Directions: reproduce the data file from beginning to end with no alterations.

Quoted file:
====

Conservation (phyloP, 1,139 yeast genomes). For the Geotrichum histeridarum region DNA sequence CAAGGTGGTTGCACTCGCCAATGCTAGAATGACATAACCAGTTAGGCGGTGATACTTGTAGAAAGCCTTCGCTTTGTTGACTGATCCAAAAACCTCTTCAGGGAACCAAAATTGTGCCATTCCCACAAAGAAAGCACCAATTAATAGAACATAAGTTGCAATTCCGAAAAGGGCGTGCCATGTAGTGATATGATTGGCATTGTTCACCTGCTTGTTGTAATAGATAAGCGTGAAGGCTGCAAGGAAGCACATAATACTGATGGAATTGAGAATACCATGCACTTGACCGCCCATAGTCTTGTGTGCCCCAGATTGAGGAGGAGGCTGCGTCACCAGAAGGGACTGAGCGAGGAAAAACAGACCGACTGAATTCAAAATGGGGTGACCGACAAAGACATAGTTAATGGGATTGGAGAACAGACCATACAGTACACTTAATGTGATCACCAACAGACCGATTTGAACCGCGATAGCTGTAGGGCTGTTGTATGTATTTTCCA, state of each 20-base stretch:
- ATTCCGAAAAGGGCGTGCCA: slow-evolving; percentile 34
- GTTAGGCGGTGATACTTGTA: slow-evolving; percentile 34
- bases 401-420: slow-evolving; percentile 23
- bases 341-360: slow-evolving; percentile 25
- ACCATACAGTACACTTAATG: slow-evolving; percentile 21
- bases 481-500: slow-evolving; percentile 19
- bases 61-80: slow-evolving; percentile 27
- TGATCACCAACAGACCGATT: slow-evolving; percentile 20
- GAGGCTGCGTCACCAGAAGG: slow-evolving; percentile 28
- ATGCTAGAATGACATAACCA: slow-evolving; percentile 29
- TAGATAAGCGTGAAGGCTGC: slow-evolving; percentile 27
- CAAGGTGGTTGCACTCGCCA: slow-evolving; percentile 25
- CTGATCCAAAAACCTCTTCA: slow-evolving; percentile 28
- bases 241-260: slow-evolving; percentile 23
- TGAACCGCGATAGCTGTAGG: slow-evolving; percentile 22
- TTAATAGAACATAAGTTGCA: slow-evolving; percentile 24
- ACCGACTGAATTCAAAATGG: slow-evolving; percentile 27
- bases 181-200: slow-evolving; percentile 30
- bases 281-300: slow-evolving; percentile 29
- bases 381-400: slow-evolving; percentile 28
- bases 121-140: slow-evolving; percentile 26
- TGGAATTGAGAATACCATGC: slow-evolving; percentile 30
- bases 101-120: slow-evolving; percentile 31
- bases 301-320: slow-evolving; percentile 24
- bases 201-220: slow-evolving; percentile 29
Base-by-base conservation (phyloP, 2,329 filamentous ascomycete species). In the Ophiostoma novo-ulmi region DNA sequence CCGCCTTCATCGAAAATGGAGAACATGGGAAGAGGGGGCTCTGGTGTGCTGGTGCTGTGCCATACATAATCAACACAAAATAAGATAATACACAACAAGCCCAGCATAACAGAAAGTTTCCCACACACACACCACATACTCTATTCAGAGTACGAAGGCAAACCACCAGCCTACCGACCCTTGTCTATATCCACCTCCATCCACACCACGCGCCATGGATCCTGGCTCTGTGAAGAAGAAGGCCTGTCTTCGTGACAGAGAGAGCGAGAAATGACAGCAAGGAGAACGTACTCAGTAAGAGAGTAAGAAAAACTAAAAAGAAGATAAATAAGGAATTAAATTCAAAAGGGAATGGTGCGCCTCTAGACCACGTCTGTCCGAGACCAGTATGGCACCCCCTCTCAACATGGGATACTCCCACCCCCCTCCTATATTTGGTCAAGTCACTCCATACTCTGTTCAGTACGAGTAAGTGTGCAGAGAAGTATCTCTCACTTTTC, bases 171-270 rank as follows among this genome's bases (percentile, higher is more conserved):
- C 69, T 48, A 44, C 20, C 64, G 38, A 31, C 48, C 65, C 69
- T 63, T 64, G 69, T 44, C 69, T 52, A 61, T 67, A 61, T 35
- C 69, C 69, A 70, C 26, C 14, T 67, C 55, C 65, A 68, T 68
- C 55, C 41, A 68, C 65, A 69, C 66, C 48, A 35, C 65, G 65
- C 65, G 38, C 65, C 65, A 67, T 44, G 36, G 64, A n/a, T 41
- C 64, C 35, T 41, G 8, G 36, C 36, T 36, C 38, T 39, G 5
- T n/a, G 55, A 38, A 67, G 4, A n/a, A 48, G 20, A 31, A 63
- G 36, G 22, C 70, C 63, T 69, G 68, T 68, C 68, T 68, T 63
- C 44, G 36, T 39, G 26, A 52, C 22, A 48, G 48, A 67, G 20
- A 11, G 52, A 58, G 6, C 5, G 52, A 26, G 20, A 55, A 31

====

Conservation (phyloP, 1,139 yeast genomes). For the Geotrichum histeridarum region DNA sequence CAAGGTGGTTGCACTCGCCAATGCTAGAATGACATAACCAGTTAGGCGGTGATACTTGTAGAAAGCCTTCGCTTTGTTGACTGATCCAAAAACCTCTTCAGGGAACCAAAATTGTGCCATTCCCACAAAGAAAGCACCAATTAATAGAACATAAGTTGCAATTCCGAAAAGGGCGTGCCATGTAGTGATATGATTGGCATTGTTCACCTGCTTGTTGTAATAGATAAGCGTGAAGGCTGCAAGGAAGCACATAATACTGATGGAATTGAGAATACCATGCACTTGACCGCCCATAGTCTTGTGTGCCCCAGATTGAGGAGGAGGCTGCGTCACCAGAAGGGACTGAGCGAGGAAAAACAGACCGACTGAATTCAAAATGGGGTGACCGACAAAGACATAGTTAATGGGATTGGAGAACAGACCATACAGTACACTTAATGTGATCACCAACAGACCGATTTGAACCGCGATAGCTGTAGGGCTGTTGTATGTATTTTCCA, state of each 20-base stretch:
- ATTCCGAAAAGGGCGTGCCA: slow-evolving; percentile 34
- GTTAGGCGGTGATACTTGTA: slow-evolving; percentile 34
- bases 401-420: slow-evolving; percentile 23
- bases 341-360: slow-evolving; percentile 25
- ACCATACAGTACACTTAATG: slow-evolving; percentile 21
- bases 481-500: slow-evolving; percentile 19
- bases 61-80: slow-evolving; percentile 27
- TGATCACCAACAGACCGATT: slow-evolving; percentile 20
- GAGGCTGCGTCACCAGAAGG: slow-evolving; percentile 28
- ATGCTAGAATGACATAACCA: slow-evolving; percentile 29
- TAGATAAGCGTGAAGGCTGC: slow-evolving; percentile 27
- CAAGGTGGTTGCACTCGCCA: slow-evolving; percentile 25
- CTGATCCAAAAACCTCTTCA: slow-evolving; percentile 28
- bases 241-260: slow-evolving; percentile 23
- TGAACCGCGATAGCTGTAGG: slow-evolving; percentile 22
- TTAATAGAACATAAGTTGCA: slow-evolving; percentile 24
- ACCGACTGAATTCAAAATGG: slow-evolving; percentile 27
- bases 181-200: slow-evolving; percentile 30
- bases 281-300: slow-evolving; percentile 29
- bases 381-400: slow-evolving; percentile 28
- bases 121-140: slow-evolving; percentile 26
- TGGAATTGAGAATACCATGC: slow-evolving; percentile 30
- bases 101-120: slow-evolving; percentile 31
- bases 301-320: slow-evolving; percentile 24
- bases 201-220: slow-evolving; percentile 29
Base-by-base conservation (phyloP, 2,329 filamentous ascomycete species). In the Ophiostoma novo-ulmi region DNA sequence CCGCCTTCATCGAAAATGGAGAACATGGGAAGAGGGGGCTCTGGTGTGCTGGTGCTGTGCCATACATAATCAACACAAAATAAGATAATACACAACAAGCCCAGCATAACAGAAAGTTTCCCACACACACACCACATACTCTATTCAGAGTACGAAGGCAAACCACCAGCCTACCGACCCTTGTCTATATCCACCTCCATCCACACCACGCGCCATGGATCCTGGCTCTGTGAAGAAGAAGGCCTGTCTTCGTGACAGAGAGAGCGAGAAATGACAGCAAGGAGAACGTACTCAGTAAGAGAGTAAGAAAAACTAAAAAGAAGATAAATAAGGAATTAAATTCAAAAGGGAATGGTGCGCCTCTAGACCACGTCTGTCCGAGACCAGTATGGCACCCCCTCTCAACATGGGATACTCCCACCCCCCTCCTATATTTGGTCAAGTCACTCCATACTCTGTTCAGTACGAGTAAGTGTGCAGAGAAGTATCTCTCACTTTTC, bases 171-270 rank as follows among this genome's bases (percentile, higher is more conserved):
- C 69, T 48, A 44, C 20, C 64, G 38, A 31, C 48, C 65, C 69
- T 63, T 64, G 69, T 44, C 69, T 52, A 61, T 67, A 61, T 35
- C 69, C 69, A 70, C 26, C 14, T 67, C 55, C 65, A 68, T 68
- C 55, C 41, A 68, C 65, A 69, C 66, C 48, A 35, C 65, G 65
- C 65, G 38, C 65, C 65, A 67, T 44, G 36, G 64, A n/a, T 41
- C 64, C 35, T 41, G 8, G 36, C 36, T 36, C 38, T 39, G 5
- T n/a, G 55, A 38, A 67, G 4, A n/a, A 48, G 20, A 31, A 63
- G 36, G 22, C 70, C 63, T 69, G 68, T 68, C 68, T 68, T 63
- C 44, G 36, T 39, G 26, A 52, C 22, A 48, G 48, A 67, G 20
- A 11, G 52, A 58, G 6, C 5, G 52, A 26, G 20, A 55, A 31